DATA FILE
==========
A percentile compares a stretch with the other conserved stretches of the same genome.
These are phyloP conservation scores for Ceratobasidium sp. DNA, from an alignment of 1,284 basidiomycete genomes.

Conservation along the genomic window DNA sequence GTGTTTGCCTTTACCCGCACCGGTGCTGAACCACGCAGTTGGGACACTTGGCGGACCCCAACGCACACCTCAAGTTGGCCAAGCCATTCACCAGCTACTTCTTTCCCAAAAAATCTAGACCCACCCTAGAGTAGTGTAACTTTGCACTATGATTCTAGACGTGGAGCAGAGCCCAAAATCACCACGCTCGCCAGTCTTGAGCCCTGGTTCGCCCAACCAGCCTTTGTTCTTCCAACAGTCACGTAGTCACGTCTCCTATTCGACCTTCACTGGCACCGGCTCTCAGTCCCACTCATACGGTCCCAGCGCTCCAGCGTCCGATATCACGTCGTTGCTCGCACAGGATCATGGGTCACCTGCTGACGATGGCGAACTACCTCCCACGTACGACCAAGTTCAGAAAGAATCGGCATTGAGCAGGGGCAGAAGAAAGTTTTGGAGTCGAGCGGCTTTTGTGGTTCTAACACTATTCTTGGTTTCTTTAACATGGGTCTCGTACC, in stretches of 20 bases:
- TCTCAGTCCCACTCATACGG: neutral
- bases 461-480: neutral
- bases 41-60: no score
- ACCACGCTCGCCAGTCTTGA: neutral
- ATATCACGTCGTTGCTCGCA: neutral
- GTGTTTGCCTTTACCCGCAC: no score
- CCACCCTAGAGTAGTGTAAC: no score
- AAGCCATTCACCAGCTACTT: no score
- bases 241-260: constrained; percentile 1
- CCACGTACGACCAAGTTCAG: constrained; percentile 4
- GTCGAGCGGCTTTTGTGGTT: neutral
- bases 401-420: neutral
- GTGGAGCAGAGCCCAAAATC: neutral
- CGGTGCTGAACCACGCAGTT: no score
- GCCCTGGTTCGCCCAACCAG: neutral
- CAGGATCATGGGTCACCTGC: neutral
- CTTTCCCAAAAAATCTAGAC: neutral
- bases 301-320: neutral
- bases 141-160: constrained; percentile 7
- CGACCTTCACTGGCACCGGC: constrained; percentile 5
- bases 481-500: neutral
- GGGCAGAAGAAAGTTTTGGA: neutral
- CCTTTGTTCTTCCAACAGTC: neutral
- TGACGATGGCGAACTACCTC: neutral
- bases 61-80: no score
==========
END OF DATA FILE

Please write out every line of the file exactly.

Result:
A percentile compares a stretch with the other conserved stretches of the same genome.
These are phyloP conservation scores for Ceratobasidium sp. DNA, from an alignment of 1,284 basidiomycete genomes.

Conservation along the genomic window DNA sequence GTGTTTGCCTTTACCCGCACCGGTGCTGAACCACGCAGTTGGGACACTTGGCGGACCCCAACGCACACCTCAAGTTGGCCAAGCCATTCACCAGCTACTTCTTTCCCAAAAAATCTAGACCCACCCTAGAGTAGTGTAACTTTGCACTATGATTCTAGACGTGGAGCAGAGCCCAAAATCACCACGCTCGCCAGTCTTGAGCCCTGGTTCGCCCAACCAGCCTTTGTTCTTCCAACAGTCACGTAGTCACGTCTCCTATTCGACCTTCACTGGCACCGGCTCTCAGTCCCACTCATACGGTCCCAGCGCTCCAGCGTCCGATATCACGTCGTTGCTCGCACAGGATCATGGGTCACCTGCTGACGATGGCGAACTACCTCCCACGTACGACCAAGTTCAGAAAGAATCGGCATTGAGCAGGGGCAGAAGAAAGTTTTGGAGTCGAGCGGCTTTTGTGGTTCTAACACTATTCTTGGTTTCTTTAACATGGGTCTCGTACC, in stretches of 20 bases:
- TCTCAGTCCCACTCATACGG: neutral
- bases 461-480: neutral
- bases 41-60: no score
- ACCACGCTCGCCAGTCTTGA: neutral
- ATATCACGTCGTTGCTCGCA: neutral
- GTGTTTGCCTTTACCCGCAC: no score
- CCACCCTAGAGTAGTGTAAC: no score
- AAGCCATTCACCAGCTACTT: no score
- bases 241-260: constrained; percentile 1
- CCACGTACGACCAAGTTCAG: constrained; percentile 4
- GTCGAGCGGCTTTTGTGGTT: neutral
- bases 401-420: neutral
- GTGGAGCAGAGCCCAAAATC: neutral
- CGGTGCTGAACCACGCAGTT: no score
- GCCCTGGTTCGCCCAACCAG: neutral
- CAGGATCATGGGTCACCTGC: neutral
- CTTTCCCAAAAAATCTAGAC: neutral
- bases 301-320: neutral
- bases 141-160: constrained; percentile 7
- CGACCTTCACTGGCACCGGC: constrained; percentile 5
- bases 481-500: neutral
- GGGCAGAAGAAAGTTTTGGA: neutral
- CCTTTGTTCTTCCAACAGTC: neutral
- TGACGATGGCGAACTACCTC: neutral
- bases 61-80: no score